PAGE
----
I've used such tools professionally a lot. Face it, your boss will want an estimate of when it will be done, and different programs have different complexity and that affects how fast you work.
I've done, for old VB6, a code statistics generator. Pretty simple, but it gave a good sense of how complex a project was. It calculated (among other things):
* Number of lines.
* Percentage empty lines.
* Percentage of comment lines (any line that had a comment, either full line or simply the end of the line).
* Average line length (blank lines excluded).
* Median line length (blank lines excluded). Useful for getting a sense of how "meaty" the lines are. Probably should have done a histograph on line length as well as I had collected the data anyway to calculate median), but didn't get around to it.
* Number of declared external DLL functions.
* Number of variables.
* Number of subs.
* Number of forms.
* Number of controls in forms.
* Number of classes.
* Number of selections (if, select...).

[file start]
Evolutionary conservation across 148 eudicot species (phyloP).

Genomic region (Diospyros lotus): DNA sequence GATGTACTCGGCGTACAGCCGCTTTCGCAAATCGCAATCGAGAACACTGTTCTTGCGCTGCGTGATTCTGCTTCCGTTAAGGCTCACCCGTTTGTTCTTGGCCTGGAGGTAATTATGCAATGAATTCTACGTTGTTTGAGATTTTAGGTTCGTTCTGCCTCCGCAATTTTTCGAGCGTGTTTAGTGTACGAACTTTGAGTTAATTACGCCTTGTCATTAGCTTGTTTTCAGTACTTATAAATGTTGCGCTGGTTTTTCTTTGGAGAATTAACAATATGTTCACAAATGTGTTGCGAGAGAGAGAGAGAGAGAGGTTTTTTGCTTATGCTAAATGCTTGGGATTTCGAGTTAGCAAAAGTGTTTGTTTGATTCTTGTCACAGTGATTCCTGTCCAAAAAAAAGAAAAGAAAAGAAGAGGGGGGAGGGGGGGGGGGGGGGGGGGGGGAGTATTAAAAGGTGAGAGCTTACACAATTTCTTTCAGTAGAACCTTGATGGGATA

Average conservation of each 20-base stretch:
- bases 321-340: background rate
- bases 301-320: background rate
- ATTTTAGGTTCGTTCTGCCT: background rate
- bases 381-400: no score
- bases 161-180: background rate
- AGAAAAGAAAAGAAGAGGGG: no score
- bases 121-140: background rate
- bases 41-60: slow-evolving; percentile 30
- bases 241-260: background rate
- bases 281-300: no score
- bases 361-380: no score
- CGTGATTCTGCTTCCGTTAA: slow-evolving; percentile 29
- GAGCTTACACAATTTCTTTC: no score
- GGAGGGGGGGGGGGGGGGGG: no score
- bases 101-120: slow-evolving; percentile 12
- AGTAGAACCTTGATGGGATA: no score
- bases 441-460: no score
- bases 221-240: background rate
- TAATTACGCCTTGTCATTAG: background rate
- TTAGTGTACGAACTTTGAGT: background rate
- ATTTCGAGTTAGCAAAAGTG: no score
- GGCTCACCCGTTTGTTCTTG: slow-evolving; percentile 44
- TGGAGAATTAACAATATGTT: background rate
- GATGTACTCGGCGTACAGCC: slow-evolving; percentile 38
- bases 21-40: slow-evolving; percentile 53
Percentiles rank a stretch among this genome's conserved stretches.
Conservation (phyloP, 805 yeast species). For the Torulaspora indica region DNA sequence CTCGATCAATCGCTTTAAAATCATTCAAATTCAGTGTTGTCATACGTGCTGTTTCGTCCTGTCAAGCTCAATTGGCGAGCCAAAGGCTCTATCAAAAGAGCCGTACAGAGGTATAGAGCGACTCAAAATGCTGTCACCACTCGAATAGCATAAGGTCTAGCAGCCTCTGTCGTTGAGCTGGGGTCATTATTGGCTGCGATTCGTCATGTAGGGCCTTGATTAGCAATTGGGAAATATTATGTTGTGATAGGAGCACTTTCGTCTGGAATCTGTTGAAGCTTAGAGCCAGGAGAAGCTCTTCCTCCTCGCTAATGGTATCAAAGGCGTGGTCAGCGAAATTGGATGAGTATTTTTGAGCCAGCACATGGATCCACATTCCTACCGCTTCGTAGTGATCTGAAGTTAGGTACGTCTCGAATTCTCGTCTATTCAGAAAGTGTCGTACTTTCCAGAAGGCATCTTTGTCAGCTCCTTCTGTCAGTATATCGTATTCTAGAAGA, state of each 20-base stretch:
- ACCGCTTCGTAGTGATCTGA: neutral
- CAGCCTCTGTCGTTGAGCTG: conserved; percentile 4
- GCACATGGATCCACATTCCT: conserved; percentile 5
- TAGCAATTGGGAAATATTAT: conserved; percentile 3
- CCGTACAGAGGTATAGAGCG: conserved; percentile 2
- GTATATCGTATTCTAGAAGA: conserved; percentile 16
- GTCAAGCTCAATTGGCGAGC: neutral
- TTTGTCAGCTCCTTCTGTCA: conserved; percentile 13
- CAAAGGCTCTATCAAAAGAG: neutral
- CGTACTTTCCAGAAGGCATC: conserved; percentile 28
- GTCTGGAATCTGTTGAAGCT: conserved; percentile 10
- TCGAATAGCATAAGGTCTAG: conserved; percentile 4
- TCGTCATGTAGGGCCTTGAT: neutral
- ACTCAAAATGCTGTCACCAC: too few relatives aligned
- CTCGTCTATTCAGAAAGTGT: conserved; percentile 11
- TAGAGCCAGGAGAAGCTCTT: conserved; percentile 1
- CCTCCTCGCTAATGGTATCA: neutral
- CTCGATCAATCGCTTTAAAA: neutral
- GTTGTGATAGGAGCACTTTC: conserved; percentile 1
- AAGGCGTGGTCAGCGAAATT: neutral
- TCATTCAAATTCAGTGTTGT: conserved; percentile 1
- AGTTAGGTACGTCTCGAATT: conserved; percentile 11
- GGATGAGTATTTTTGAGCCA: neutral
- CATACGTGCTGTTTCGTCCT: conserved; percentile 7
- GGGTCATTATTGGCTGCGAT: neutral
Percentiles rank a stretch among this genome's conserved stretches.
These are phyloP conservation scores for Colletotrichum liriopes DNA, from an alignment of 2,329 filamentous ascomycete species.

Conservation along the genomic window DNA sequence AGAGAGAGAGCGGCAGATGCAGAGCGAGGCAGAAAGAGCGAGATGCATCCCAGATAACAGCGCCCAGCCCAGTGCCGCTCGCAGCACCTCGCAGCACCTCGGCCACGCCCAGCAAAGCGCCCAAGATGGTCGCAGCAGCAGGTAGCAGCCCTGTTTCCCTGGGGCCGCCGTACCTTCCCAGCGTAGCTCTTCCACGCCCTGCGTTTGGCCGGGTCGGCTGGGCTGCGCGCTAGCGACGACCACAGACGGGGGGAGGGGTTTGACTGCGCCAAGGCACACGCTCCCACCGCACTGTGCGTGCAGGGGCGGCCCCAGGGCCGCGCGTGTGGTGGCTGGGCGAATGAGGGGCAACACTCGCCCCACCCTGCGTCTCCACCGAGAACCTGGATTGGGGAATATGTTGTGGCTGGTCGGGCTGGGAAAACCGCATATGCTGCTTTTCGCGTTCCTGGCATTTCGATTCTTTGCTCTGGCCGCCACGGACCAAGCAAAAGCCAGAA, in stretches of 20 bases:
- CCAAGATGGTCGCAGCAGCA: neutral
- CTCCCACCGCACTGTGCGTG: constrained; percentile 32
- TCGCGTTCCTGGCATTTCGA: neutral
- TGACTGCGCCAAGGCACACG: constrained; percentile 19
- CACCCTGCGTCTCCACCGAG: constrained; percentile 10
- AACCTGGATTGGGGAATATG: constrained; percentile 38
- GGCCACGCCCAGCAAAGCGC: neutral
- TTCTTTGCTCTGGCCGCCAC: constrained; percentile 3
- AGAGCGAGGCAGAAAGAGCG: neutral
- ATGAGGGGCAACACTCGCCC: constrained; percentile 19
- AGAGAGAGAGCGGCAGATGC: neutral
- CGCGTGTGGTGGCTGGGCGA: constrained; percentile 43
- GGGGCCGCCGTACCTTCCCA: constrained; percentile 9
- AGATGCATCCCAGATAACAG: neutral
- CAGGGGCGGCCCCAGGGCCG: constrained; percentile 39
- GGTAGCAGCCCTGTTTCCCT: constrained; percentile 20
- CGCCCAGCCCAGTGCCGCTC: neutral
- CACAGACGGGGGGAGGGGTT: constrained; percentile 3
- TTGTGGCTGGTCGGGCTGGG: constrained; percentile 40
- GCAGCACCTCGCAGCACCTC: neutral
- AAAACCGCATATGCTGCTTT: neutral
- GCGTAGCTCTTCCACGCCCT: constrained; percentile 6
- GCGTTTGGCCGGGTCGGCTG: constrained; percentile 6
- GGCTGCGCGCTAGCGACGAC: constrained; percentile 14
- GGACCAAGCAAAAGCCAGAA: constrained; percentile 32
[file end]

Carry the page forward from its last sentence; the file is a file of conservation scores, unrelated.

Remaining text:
* Number of iterations (for, do...).
* Number of selections/iterations adjusted for complexity (first nesting level counted as 1, second for 2 et cetera).
* Number of recordsets.
With this, it was easy to estimate the complexity of a program. For example, a typical database frontend had a reasonable amount of database recordsets, realtively short lines, many forms and Controls, relatively few subs and low complexity (nesting). However, a complex data grinding system had many more recordsets, longer lines, fewer forms and controls, more variables, more arrays, more selections/iterations, much higher complexity (nesting), more classes and so on. Other warning signs for complexity is many declared external DLL functions, many file operations, many UDT's and so on.
It's easy to run the tool on the project, and then see that, for the more complex project, a change will take longer, and we'll need to put a more experienced programmer on it. For the database frontend, it's faster and it's simpler programming, so we can put a newbie on it.
This allowed us to accurately estimate how long a change would take, taking into account the specifics of the project. When you bill the customers for your time, you need to be accurate.